In 2014 we will celebrate a quarter of a century since the revolutions of 1989. It was a formidable succession of events that made Pope John II speak about an annus mirabilis. Something unexpected, truly miraculous happened then: presumably eternal dictatorships fell apart as a castle built of sand. The Bolshevik fortresses disintegrated, leaving behind them both exhilaration and confusion. The moral landscape had been plagued by decades of state-sponsored lies. Those revolutions were anti-utopian, anti-ideological, anti-teleological. Because they refused any form of cynical arrangements (or they appeared to repudiate such intrigues), some called them anti-political endeavors.
We are experiencing these days a resurrection of the civic spirit in the Ukraine. As noticed by Adrian Karatnicky, one of the most knowledgeable commentators on Ukrainian politics, we deal with a Euro-revolution. Revolutions take place when the old regime is irrevocably compromised and the citizens cannot bear anymore its mendacities and methods. In the case of the Ukraine, this is a pro-European revolution and a radical rejection of Vladimir Putin’s diktat. The protesters have resumed the interrupted project of the 2004 Orange Revolution, an uprising that Vaclav Havel justifiably called the first post-communist revolution within the former Soviet Bloc. The open society confronts directly its rivals and enemies.
Modern revolutions involve idealistic passions, sudden discontinuities, abrupt fractures. The logic of subservience is challenged from below by spontaneous forms of civic empowerment. The public space, long frozen, is suddenly invaded by innovative modes of participation. Read Hannah Arendt’s “On Revolution,” especially the chapter about the revolutionary tradition and its lost treasure. Egor Sobolev, one of the protesters’ leaders in Kiev, states unequivocally that the general opinion is favorable to the American and European ideals: “Real power should belong to the citizens, not to ministers, presidents, and politicians.”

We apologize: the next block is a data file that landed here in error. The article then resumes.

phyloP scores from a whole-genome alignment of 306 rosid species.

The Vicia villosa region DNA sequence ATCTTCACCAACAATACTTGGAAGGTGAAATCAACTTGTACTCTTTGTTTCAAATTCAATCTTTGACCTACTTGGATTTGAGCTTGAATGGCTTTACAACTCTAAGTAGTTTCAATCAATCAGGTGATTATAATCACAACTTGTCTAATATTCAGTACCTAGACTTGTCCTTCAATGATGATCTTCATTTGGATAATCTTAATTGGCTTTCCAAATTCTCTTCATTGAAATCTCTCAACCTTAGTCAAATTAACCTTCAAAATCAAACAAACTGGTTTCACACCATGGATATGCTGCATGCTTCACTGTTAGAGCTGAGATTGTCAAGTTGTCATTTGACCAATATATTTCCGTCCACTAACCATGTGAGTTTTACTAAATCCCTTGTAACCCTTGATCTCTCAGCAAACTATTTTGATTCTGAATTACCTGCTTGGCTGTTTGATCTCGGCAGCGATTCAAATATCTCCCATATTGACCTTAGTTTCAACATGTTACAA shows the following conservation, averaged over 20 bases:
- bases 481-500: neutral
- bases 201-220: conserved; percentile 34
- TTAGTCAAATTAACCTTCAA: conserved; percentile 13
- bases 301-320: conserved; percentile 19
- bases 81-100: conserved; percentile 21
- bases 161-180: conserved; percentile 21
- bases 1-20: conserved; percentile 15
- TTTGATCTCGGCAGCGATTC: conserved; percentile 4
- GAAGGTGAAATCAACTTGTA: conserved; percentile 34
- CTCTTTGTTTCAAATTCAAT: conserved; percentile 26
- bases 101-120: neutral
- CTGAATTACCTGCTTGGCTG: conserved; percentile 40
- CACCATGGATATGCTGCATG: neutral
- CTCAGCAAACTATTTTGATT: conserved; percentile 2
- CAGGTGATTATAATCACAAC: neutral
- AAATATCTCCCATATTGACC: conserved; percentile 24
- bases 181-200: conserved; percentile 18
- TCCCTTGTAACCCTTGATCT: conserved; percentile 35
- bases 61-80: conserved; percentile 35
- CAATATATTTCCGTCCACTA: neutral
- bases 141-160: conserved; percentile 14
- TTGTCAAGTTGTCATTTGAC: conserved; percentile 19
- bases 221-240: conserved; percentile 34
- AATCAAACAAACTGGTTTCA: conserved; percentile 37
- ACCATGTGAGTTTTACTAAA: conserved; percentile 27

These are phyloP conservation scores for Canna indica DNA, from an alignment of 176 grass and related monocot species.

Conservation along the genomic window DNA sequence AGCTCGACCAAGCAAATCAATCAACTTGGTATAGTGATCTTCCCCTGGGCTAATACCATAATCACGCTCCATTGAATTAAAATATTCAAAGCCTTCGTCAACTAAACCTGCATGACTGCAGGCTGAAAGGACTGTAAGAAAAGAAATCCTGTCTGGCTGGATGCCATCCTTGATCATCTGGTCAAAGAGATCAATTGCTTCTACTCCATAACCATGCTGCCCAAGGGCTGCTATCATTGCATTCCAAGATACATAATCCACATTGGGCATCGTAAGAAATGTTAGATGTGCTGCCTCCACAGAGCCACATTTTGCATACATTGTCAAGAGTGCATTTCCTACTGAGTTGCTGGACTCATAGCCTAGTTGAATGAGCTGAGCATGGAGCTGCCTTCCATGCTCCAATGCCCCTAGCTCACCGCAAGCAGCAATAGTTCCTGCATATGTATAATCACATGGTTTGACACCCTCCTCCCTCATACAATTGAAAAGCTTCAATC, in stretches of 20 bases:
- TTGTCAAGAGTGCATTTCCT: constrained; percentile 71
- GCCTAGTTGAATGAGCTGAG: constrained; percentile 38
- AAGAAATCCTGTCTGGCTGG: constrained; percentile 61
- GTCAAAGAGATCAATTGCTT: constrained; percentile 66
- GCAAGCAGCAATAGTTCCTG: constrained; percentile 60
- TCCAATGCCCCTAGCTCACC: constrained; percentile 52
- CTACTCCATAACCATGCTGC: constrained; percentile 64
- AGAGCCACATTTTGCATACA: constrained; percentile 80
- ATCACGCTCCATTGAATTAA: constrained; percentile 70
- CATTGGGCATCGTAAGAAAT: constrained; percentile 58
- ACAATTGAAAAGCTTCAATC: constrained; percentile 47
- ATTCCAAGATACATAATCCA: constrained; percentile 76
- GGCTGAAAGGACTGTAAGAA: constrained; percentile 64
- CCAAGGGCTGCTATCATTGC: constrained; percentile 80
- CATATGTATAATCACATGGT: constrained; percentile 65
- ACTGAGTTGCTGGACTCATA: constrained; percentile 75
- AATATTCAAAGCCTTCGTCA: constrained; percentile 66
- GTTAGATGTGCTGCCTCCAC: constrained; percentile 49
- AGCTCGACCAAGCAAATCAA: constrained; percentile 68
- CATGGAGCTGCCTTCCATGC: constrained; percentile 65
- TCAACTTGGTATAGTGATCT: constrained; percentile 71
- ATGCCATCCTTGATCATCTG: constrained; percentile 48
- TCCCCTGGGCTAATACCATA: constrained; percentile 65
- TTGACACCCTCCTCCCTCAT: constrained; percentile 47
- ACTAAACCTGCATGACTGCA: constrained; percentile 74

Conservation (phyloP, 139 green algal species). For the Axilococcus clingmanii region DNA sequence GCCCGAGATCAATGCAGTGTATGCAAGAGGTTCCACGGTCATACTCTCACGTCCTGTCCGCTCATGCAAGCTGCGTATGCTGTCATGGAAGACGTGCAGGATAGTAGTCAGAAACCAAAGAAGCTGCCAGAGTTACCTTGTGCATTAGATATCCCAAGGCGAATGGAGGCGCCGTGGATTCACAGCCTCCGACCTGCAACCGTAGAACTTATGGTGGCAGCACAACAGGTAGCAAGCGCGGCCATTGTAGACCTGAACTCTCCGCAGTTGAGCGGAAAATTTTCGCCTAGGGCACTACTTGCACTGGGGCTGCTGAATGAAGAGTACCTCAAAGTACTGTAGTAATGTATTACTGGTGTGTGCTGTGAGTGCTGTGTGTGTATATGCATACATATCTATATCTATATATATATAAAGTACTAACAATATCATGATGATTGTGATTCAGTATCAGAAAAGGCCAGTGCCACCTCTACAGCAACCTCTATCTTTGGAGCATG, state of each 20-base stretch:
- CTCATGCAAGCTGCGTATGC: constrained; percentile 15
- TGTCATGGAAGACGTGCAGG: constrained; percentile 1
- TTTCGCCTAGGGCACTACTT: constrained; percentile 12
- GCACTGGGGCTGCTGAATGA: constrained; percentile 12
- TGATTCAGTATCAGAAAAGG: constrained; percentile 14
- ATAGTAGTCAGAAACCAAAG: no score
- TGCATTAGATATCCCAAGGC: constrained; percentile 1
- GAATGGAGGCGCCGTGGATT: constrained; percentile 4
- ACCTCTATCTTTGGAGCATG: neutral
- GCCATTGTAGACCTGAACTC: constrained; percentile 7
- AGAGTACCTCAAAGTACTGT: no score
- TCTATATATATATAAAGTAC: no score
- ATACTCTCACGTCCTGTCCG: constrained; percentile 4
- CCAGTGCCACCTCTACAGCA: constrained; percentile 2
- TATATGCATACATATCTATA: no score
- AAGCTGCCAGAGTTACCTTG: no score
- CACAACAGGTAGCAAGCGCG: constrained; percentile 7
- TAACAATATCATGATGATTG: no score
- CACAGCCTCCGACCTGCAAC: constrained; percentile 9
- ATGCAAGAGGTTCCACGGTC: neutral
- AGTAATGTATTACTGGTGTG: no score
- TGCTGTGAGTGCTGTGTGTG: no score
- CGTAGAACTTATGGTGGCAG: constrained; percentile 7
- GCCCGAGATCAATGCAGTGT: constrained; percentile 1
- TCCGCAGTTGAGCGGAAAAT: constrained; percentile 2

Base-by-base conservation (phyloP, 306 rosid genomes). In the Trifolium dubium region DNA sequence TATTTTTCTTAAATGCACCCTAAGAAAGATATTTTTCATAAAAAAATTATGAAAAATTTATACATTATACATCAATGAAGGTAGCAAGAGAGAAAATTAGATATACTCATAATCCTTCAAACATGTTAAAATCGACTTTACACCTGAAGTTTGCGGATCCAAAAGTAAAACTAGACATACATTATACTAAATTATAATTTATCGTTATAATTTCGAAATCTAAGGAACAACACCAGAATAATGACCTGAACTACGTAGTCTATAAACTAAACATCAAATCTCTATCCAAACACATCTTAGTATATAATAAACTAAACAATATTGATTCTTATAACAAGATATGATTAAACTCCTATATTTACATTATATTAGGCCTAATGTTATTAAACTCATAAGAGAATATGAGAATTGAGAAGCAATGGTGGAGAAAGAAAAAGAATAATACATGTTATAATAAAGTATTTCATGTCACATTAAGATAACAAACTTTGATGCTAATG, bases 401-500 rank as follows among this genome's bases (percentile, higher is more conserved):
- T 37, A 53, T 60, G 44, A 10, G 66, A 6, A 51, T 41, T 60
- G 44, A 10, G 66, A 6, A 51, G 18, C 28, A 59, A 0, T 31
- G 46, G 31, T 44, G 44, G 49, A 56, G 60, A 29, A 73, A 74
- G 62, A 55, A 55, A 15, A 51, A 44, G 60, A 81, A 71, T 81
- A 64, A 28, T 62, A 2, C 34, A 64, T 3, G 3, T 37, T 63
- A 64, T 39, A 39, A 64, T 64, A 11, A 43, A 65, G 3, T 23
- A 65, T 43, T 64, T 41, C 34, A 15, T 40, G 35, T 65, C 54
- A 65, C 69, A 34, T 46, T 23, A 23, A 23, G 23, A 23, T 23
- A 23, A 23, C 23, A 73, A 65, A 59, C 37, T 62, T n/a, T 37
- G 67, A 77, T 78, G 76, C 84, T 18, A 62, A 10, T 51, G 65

Historical time contract change their conventional meanings. The same thing happened in Prague during the Velvet Revolution, in November 1989. All taboos and prohibitions collapse. Revolutions celebrate a proud defiance of the established order, suddenly appearing as totally obsolete. They advocate a rebirth, a new order of centuries, a novus ordo seclorum. New structures emerge on the ruins of the old ones. People are yearning for something totally different, what German philosophy calls “das ganz Andere.” Revolutions are instances of historical transcendence.
What seemed to last forever disintegrates under our astonished eyes. American sociologist Aristide Zolberg described revolutions as moments of madness. Political meteorology fails to forecast such events. In Kiev, Lviv, even in Viktor Yanukovich’s fiefdom Donetsk, in eastern Ukraine, people take to the streets. Hundreds of thousands discover that they are the real source of power. Like in Hungary in 1956, citizens reclaim political sovereignty and national dignity. These were the main goals of the anti-totalitarian revolutions in 1989.
The call for European integration is directly related to the 1989 political imagination. Ukrainians refuse to be annexed by the Russian empire. When they say Europe, they mean rule of law, struggle for transparency and guaranteed accountability. The government responded with violence. Many protesters were beaten. This was a stupid move on the part of Yanukovich and his camarilla. Instead of deterring the revolutionaries, such actions angered them. The Ukrainian revolutionaries choose Europe because they know who Putin is and what Putinism means. They don’t want to accept the Kremlin’s decrees as God’s orders. They want norms and procedures, not repression, blackmail, and threats.
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